Mieliepap, also known as maize meal porridge is the South African version of creamy polenta porridge, cornmeal porridge or creamy breakfast grits. Other names include Ugali, Sadza and Nsima.
As a child (before internet) I had often heard terms on television like southern grits, hushpuppy, cheese grits, breakfast grits, the best grits recipe or how to make grits. All I could wonder was what are grits and what are grits made of when they have it for breakfast or dinner.
What is mieliepap?
- One would think that mealie meal, polenta and grits are all the same since it is ground up dried corn.
- Mealie meal is made from dried white maize originally brought to Africa from South America by the Portuguese. It is sold in either coarse or fine varieties depending on what it is used for and is not as fine as cornflour / cornstarch.
- Stone ground grits are made from a variety of North American corn that is more starchy and less sweet than sweetcorn, and has a coarser texture than cornmeal.
- Polenta is made from a variety of corn with a hard starchy center found in Italy. It cooks up much more grainy than mealie meal and is suitable for savory dishes.
My first taste of mieliepap was during a childhood summer vacation when we visited my parents’ friends in the city of Mafikeng (now Mahikeng), in the North West province. It was cooked in a savory crumbly style and known as phuthu (krimmelpap), and served with braaied meat and tomato sauce. The locals lovingly referred to the meal as pap en tik.
I have memories of my mother getting up an hour or so before suhoor to start preparing our first meal for the day of fasting. As children, our favorite suhoor meal was snackwiches… toasted sandwiches with cheese, chicken or meat leftover from the previous night’s dinner. As I grew older, I was less inclined to eat in the morning, and found that there were certain foods, like oatmeal and cereals that were not conducive to fasting.
Some years ago I stayed over at a small guesthouse in Caledon during Ramadhan. The guest house owner insisted on waking up early to make a cooked breakfast of sweet and creamy mieliepap for me on the first day. She cooked the most delicious maize meal porridge and although I had never eaten it before it was delicious and sustained me for the whole day.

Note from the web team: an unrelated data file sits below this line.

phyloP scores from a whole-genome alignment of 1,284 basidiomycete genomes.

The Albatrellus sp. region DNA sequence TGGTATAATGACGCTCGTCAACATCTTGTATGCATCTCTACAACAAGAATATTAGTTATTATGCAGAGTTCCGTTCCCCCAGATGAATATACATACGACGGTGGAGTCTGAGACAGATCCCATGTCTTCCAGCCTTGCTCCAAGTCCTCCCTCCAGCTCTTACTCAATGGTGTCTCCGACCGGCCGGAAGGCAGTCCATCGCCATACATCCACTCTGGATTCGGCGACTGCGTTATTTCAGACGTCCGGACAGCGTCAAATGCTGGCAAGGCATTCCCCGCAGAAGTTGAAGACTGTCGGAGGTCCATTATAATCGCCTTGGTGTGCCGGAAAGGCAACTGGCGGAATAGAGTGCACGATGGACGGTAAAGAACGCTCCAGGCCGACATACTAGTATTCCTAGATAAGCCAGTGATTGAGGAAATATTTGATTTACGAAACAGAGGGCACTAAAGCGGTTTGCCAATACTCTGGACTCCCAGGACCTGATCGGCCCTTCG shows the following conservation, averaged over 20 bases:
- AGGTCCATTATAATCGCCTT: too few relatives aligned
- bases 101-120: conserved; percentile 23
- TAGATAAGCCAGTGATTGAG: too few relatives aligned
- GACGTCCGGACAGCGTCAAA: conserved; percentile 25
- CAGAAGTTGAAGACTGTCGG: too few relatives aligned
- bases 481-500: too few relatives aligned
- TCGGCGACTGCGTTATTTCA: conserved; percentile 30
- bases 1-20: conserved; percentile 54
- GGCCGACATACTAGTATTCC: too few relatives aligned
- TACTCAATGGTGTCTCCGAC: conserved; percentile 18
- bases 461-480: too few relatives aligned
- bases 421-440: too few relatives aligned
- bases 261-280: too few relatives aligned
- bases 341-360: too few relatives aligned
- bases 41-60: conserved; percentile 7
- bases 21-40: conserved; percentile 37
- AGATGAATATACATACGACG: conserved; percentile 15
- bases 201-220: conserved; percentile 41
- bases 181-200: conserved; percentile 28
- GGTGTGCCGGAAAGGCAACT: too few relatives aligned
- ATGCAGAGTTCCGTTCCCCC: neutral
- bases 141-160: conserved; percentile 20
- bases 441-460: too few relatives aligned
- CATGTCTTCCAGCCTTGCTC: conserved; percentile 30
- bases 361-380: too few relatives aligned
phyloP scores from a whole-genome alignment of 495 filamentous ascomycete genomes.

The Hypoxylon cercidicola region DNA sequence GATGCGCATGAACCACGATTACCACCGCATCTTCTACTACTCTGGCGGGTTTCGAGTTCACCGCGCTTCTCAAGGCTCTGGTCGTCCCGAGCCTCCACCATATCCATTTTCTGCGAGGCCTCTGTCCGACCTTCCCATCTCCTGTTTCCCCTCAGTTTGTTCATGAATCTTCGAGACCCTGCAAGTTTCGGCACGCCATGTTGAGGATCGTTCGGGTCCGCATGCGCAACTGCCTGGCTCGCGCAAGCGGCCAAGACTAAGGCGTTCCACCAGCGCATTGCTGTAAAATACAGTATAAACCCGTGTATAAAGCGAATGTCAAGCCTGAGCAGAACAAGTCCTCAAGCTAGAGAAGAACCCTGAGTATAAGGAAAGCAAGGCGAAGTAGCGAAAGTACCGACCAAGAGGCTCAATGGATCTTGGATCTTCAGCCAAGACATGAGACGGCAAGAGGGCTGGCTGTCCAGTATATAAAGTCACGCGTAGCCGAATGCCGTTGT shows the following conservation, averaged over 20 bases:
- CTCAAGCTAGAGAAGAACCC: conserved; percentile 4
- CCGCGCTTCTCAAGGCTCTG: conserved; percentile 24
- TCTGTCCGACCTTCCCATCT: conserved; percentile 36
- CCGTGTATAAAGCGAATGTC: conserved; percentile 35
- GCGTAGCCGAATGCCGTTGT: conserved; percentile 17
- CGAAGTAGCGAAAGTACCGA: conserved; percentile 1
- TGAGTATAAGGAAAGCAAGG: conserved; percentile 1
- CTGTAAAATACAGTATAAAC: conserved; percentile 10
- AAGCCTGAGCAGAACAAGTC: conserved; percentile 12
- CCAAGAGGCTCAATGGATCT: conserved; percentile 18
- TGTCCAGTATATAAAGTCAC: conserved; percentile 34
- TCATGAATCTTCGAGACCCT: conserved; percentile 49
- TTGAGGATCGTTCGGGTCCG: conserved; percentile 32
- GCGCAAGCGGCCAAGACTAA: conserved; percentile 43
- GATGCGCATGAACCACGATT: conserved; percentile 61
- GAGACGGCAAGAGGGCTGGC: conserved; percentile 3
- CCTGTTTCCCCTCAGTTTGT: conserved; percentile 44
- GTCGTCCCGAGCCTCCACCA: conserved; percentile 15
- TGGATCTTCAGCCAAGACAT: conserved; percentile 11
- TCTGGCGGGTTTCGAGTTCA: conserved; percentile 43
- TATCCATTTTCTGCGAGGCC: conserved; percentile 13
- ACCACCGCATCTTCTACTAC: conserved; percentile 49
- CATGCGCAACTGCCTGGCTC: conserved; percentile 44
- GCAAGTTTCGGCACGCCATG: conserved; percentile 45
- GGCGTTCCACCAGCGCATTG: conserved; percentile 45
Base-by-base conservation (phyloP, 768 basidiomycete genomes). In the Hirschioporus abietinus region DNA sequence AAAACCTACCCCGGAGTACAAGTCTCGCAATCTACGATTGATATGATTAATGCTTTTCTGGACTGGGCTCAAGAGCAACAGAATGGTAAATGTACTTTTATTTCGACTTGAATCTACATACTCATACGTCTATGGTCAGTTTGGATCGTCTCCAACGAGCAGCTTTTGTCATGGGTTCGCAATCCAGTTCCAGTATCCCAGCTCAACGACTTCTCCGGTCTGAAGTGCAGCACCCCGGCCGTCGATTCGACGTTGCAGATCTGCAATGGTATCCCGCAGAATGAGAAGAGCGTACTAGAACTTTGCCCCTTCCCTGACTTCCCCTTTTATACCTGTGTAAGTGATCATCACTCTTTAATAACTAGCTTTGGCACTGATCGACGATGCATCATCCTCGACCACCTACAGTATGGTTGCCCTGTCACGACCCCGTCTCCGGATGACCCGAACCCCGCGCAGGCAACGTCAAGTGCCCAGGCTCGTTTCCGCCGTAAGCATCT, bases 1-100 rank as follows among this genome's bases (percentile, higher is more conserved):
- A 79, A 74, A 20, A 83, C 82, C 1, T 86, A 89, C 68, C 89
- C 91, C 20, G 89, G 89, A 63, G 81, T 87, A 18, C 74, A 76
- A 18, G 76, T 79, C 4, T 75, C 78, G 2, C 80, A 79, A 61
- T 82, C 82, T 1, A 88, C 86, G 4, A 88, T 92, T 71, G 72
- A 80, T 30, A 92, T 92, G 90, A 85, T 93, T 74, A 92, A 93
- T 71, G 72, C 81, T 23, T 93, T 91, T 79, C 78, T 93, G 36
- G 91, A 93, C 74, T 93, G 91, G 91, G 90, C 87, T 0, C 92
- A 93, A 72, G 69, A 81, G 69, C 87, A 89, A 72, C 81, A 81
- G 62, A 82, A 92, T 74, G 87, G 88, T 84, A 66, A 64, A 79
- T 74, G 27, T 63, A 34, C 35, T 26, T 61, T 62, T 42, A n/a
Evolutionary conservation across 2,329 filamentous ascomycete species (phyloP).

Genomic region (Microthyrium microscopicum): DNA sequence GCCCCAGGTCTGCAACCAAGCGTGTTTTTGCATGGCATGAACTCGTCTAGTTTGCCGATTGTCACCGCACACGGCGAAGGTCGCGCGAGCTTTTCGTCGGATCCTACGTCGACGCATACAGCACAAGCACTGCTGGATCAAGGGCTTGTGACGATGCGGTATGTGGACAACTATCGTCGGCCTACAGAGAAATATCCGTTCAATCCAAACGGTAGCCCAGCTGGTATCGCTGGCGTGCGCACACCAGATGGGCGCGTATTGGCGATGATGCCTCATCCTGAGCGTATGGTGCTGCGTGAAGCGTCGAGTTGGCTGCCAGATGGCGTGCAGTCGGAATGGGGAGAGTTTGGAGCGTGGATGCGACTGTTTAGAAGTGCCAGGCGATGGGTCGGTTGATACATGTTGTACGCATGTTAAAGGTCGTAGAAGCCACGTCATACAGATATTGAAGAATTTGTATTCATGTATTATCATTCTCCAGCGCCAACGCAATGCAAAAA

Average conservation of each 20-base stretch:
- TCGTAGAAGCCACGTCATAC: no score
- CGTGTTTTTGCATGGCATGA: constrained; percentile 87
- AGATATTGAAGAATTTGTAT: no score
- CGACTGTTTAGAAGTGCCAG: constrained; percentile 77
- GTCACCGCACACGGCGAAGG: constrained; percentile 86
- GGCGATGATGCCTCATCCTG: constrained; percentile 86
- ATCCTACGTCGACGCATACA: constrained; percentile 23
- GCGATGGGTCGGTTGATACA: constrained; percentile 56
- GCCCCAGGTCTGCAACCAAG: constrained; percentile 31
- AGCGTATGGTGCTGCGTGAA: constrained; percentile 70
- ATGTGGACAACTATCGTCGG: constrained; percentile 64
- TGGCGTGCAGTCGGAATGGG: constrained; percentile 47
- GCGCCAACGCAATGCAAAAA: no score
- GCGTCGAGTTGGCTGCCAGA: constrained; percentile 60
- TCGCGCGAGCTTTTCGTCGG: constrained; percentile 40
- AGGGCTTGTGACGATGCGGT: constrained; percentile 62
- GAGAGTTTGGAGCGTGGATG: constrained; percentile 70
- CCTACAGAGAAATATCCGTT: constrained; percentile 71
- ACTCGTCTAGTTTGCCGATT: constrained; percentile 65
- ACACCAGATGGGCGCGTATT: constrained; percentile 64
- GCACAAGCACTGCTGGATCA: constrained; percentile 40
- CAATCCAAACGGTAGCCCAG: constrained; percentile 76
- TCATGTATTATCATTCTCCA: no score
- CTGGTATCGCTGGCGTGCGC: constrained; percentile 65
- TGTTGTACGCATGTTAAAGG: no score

I found that I fasted for most of the day without feeling the tiredness and lack of energy that usually befalls a fasting person, especially during the summer months. Since then I have eaten this for suhoor, at least for the first week of Ramadhan.
I hope that you will enjoy the Mieliepap with fresh berries for suhoor or breakfast, as much as I do. You can use white corn meal or polenta if you cannot find the white mielie (maize) meal.
How to make mieliepap porridge smooth and lump free
- Use stone ground, preferably organic non-GMO mielie meal for the best result. It will have fewer additives and harmful chemicals.
- Cook the mieliepap on a low and slow heat.
- Remember to season while it cooks or it will taste very bland.
- Adding milk makes it creamy but may also cause it to catch on the bottom of the pot, so watch carefully and stir occasionally.
Leftover mielie pap, if any, can be refrigerated and used later in these Sweet corn and Polenta fritters.
If you don’t like warm porridge why not try these other breakfast ideas:
- Overnight Dairy Free Muesli and Oats
- Greek yogurt and Granola breakfast bowl
- Almond and coconut breakfast pancakes
- Banana pancakes with mixed berries
- 30 day raisin bran muffins
Mieliepap with fresh berries (Maize meal porridge)
- 75 grams fine white cornmeal or maize meal approximately 125ml or ½ cup
- 375 ml water approximately 1 1/2 cup
- 250 ml milk approximately 1 cup
- 1.25 ml of salt approximately 1/4 teaspoon
- 15 ml butter approximately 1 tablespoon
- 2 cm cinnamon stick
- 1 ml fine cardamom or 2 cardamom pods
- 30 ml sugar or honey approximately 2 tablespoons
- 125 ml Extra milk, for thinner consistency approximately 1/2 cup
- 125 ml raspberries approximately 1/2 cup
- Place the cornmeal or maize meal and water into a small saucepan.
- Add the cardamom and cinnamon.
- Turn on the heat to low and allow the water to come slowly to simmer.
- Stir occasionally to ensure that the it doesn't form one big clump and increase the heat after 10 minutes.
- Add the salt.
- When the slurry begins to simmer vigorously whisk or stir continuously and add the butter and milk. If you like a thinner consistency, add an additional 125 ml of milk.
- Be careful as the mixture may begin to splutter at this point.
- Remove the saucepan from the stove top and remove the cinnamon and cardamom pods from the porridge before decanting the porridge into bowls.
- Add fresh berries and honey to sweeten to taste.
- Any other berries may be substituted for raspberries.
- You could also serve the porridge with poached seasonal fruits.
Disclaimer: Nutritional information for the recipe is an approximation and varies according to the ingredients and products used.
Don’t forget to share the recipe with your family and friends and #tantalisemytastebuds if you share one of my recipes that you made on Instagram!
Want more? To get new recipes delivered straight to your inbox, join our club and subscribe to Tantalise My Taste Buds.